Center for Science Teaching and Learning
Earth Exploration Toolbook part of Earth Exploration Toolbook
The Earth Exploration Toolbook is a collection of computer-based Earth science activities. Each activity, or chapter, introduces one or more data sets and an analysis tool that enables users to explore some aspect of the Earth system.
CLEAN part of CLEAN
The CLEAN Pathway provides a reviewed collection of classroom materials for teaching climate and energy literacy for students in grades 6-16. Hallmarks of the project include the collection of educational materials, a set of pedagogic strategies for teaching these topics, and an ongoing series of professional development events for teachers and faculty.
EarthLabs for Educators part of EarthLabs for Educators
EarthLabs units offer sequences for learning science concepts through hands-on experiments and data analysis.
AccessData Workshops part of Using Data in the Classroom:AccessData
AccessData Workshops bring together earth science data providers, data access and analysis tool experts, scientists, curriculum developers, and educators to explore and address issues regarding data use in education.
DataTools part of DataTools
DataTools prepares you to use scientific data and data analysis software with your middle and high school students and helps you develop strategies that promote student inquiry, analysis, and dialogue - processes that are key to working with data.
Using GLOBE Data to Study the Earth System part of Earth Exploration Toolbook:Using GLOBE Data to Study Earths System
GLOBE Graph showing output of variables for Maximum Air Temperature and Soil Moisture Content for the Reynolds Jr. Sr. High School in Greenville, Pennsylvania. In this chapter you will be guided through the process of locating and graphing web-based environmental data that has been collected by GLOBE Program participants. The chapter is based on an example developed for the GLOBE resource Earth System Science Investigation, which is a section of the GLOBE Teacher's Guide. This chapter highlights the opportunities for using GLOBE data to introduce basic concepts of Earth system science. As you investigate a specific case study, you will take advantage of the GLOBE Graphing Tool's features. You will superimpose four different sets of environmental data in a single graph across a two-year time frame. The resulting patterns will reveal a relationship that escapes casual observationthe seasonal changes in soil moisture. The chapter provides opportunities to discuss central Earth system concepts such as reservoirs, places where energy and matter are stored, for example, in the soil; flux, the movement of energy or matter between reservoirs, such as the evaporation of water from the soil; and the role of solar energy as one of the major drivers of flux and all Earth system processes. With more than 15,000 member schools throughout the U.S. and the world, the GLOBE program makes it possible for students to expand their investigation beyond a single example, to search for additional examples of seasonal soil moisture variation, and to build a more comprehensive understanding of basic Earth system processes.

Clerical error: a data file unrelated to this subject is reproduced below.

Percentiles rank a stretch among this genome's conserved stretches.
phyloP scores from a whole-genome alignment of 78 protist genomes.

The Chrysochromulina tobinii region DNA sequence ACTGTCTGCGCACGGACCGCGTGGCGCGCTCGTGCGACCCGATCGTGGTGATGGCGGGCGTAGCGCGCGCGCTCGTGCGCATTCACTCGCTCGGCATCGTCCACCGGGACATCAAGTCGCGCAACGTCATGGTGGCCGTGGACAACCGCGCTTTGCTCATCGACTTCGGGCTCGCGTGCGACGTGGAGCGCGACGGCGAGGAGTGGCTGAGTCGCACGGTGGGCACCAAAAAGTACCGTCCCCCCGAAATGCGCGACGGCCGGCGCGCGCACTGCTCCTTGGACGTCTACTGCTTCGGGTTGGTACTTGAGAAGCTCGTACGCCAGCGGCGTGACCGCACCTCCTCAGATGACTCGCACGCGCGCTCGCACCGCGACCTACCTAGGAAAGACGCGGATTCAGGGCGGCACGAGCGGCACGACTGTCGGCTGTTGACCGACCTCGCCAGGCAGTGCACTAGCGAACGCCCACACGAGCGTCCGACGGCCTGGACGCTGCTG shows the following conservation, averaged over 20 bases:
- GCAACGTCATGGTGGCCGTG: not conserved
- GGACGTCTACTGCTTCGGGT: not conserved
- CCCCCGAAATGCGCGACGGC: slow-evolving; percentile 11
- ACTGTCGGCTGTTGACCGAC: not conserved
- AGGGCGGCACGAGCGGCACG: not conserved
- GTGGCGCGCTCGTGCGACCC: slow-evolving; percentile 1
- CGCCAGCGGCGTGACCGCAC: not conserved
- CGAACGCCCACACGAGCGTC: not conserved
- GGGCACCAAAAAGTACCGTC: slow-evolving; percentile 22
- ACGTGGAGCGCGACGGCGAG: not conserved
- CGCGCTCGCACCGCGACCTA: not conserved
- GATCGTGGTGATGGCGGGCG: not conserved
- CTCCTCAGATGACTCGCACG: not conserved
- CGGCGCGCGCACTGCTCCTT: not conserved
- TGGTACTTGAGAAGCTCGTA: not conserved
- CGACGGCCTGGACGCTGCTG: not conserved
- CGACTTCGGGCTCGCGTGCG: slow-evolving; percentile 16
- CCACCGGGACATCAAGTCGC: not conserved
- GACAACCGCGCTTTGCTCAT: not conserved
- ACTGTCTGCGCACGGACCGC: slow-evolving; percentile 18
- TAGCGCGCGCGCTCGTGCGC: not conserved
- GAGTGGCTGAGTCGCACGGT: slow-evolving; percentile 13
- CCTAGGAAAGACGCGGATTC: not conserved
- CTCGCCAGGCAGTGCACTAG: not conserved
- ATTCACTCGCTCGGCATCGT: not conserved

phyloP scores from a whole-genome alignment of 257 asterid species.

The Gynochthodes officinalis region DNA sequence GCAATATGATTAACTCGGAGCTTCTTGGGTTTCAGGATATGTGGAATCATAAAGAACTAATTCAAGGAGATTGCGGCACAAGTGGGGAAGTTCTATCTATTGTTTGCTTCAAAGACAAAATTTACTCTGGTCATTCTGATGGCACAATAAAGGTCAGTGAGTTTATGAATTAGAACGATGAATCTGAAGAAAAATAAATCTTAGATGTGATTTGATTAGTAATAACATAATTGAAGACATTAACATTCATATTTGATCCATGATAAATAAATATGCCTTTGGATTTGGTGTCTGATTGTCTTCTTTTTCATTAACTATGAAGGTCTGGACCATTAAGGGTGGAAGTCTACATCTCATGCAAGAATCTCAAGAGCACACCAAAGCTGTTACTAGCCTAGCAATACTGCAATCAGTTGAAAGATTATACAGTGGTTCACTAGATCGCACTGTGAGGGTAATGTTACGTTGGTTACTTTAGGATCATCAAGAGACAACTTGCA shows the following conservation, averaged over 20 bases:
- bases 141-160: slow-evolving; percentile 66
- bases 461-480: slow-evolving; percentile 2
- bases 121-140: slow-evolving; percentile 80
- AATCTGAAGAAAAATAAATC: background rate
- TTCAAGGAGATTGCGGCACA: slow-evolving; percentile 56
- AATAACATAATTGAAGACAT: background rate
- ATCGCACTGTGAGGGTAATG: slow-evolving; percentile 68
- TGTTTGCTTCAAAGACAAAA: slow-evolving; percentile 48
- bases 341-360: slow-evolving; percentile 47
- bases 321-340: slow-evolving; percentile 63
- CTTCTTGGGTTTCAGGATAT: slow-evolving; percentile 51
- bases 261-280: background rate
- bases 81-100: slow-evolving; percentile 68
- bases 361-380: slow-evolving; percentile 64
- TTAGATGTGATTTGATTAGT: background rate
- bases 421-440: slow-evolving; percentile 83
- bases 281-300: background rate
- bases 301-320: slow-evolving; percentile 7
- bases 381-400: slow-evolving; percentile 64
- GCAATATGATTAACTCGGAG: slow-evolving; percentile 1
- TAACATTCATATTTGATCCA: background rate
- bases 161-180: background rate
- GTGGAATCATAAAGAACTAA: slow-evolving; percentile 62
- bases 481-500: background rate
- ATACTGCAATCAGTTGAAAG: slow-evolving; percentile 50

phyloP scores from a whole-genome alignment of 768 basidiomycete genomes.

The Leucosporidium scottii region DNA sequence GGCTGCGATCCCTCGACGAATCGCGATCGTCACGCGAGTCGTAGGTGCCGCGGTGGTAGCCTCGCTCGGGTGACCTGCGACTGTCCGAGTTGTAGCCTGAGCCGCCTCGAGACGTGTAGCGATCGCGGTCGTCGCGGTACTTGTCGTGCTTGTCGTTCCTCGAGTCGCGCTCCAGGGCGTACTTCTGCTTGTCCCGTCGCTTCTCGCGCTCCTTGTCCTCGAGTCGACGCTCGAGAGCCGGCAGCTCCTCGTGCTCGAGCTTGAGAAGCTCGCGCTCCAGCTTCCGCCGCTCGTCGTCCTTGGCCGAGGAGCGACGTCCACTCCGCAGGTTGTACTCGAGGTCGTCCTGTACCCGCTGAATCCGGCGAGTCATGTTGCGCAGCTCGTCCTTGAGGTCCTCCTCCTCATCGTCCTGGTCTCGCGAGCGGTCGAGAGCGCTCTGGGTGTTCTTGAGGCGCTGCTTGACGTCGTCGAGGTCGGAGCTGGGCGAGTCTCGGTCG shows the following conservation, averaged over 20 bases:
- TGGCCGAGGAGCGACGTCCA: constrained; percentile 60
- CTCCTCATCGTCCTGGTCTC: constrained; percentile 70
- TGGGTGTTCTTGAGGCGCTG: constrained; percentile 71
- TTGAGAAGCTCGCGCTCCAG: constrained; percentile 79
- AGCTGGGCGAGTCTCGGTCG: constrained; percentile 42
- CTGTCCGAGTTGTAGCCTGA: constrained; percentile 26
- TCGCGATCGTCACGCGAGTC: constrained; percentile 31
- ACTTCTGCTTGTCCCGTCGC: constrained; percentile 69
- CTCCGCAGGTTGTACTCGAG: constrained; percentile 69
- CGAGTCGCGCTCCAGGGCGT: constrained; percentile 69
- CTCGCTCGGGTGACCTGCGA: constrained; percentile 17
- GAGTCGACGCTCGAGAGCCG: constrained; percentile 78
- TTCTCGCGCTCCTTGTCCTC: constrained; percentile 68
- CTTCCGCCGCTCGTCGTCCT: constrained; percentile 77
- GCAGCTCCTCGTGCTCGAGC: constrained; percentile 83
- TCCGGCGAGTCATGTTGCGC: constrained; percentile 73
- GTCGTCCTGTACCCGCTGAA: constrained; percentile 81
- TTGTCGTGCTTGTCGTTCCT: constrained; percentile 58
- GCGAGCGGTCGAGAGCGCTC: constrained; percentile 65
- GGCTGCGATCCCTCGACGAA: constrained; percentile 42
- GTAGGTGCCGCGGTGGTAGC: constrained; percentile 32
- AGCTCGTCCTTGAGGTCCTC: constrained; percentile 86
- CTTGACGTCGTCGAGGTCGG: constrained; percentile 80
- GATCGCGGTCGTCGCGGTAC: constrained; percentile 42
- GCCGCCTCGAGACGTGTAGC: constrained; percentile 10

Earth Exploration Toolbook part of Cutting Edge:Data, Simulations and Models:Workshop 03:Activities
The Earth Exploration Toolbook (EET) provides step-by-step instructions for using Earth science datasets and software tools in educational settings. Each chapter of the EET walks users through an example--a case study in which the user accesses data and uses analysis tools to explore issues or concepts in Earth system science. In each chapter, users produce and analyze maps, graphs, images, or other data products.
Climate Literacy and Energy Awareness Network (CLEAN) Pathway part of CLN:Climate Change Education Projects
http://cleanet.org/ National Science Foundation
Earth System Science: A Key to Climate Literacy part of CLN:Climate Change Education Projects
National Science Foundation
Exploring Aerosol Optical Thickness Using MODIS Satellite Imagery in NEO part of Using Data in the Classroom:Datasheets
"Aerosol Optical Thickness is the degree to which aerosols prevent the transmission of light" in the atmoshpere.1 "An aerosol optical thickness of less than 0.1 indicates a crystal clear sky with maximum visibility, whereas a value of 4 indicates the presence of aerosols so dense that people would have difficulty seeing the Sun, even at mid-day!" 2 The data are acquired by the MODIS sensor on the Terra and Aqua satellites. They are provided on the NEO web site as 1-day measurements and 8-day and 1-month composites.2 The coverage is nearly global. ("Global over oceans, nearly global over land."3) Note that aerosol optical thickness and aerosol optical depth (τ) are used interchangeably to describe this data set.1 Sources: 1. http://daac.gsfc.nasa.gov/PIP/shtml/aerosol_optical_thickness_or_depth.shtml 2. http://neo.sci.gsfc.nasa.gov/Search.html?group=5 3. http://modis-atmos.gsfc.nasa.gov/MOD04_L2/index.html